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U.S. Postal Service Gives 2-D Barcodes Its Stamp of Approval



Marketers that employ scannable 2-D barcodes in their mailings will receive discounts from the U.S. Postal Service (USPS) in July and August, according to a USPS announcement. A 2 percent postage discount will be applied to standard mail and first-class mail letters as well as direct mail flats and cards featuring a 2-D barcode such as a Quick Response (QR) Code, a Microsoft Tag or a SpyderLynk SnapTag. When scanned by a mobile device, the code must trigger a link directly to either a mobile-optimized webpage that lets the recipient buy a product or service or to a mobile-optimized page customized to the recipient and accessible by a personalized URL.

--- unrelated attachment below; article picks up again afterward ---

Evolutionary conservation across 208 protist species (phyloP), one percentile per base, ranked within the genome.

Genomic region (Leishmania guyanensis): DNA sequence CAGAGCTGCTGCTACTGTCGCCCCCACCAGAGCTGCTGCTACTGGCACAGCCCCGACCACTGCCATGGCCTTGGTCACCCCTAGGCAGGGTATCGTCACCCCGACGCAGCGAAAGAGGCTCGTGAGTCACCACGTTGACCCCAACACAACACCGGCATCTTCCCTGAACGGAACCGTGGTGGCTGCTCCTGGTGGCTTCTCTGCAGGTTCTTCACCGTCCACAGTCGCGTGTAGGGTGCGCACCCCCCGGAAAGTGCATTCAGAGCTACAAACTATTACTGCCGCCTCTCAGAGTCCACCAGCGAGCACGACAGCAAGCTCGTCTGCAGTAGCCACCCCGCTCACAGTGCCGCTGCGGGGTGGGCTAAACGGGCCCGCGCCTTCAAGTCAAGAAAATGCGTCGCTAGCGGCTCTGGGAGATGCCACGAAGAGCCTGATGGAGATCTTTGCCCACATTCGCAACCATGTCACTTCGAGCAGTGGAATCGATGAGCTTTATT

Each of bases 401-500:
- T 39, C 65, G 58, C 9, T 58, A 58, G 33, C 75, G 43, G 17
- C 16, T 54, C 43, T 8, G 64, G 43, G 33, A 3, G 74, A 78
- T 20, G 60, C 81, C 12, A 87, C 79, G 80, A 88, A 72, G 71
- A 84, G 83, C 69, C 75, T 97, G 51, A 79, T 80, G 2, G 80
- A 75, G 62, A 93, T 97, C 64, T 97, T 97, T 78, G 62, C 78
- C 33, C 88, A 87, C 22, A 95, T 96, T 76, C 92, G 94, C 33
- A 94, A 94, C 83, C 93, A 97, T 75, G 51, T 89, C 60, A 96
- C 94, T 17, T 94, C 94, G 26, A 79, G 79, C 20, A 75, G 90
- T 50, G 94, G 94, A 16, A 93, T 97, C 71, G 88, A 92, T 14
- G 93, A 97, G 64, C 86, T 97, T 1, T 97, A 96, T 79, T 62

“Mobile technologies continue to be one of the fastest-growing marketing sectors,” said USPS’ Gary Reblin. “During the holidays, mobile purchases were up from 5.5 percent of e-commerce sales in 2010 to 11 percent in 2011. The integration of direct mail with mobile technologies will not only improve the long-term value of direct mail but also increase returns for merchants.”

SpyderLynk announced that it is offering a 10 percent discount to businesses that use its Buy-it-Now Mobile Commerce SnapTag 2-D barcode technology in conjunction with the postal service promotion. “Buy-it-Now SnapTags engage consumers in a powerful and highly interactive way and convert those direct mail prospects into customers,” said SpyderLynk CEO Nicole Skogg. “For direct marketers, mobile provides a new channel to add names to their databases, reduce acquisition costs and increase ROI.”

MarketingProfs estimates that nearly half of U.S. mobile subscribers own a smartphone, and 20 percent of U.S. smartphone owners scanned a QR Code with their smartphones as of December. “Personalization has always been an effective attribute of direct mail, and studies show that it improves return on investment,” Reblin said. “Tying personalization with mobile technology is the next obvious step to enhancing the value of both mail and mobile marketing.”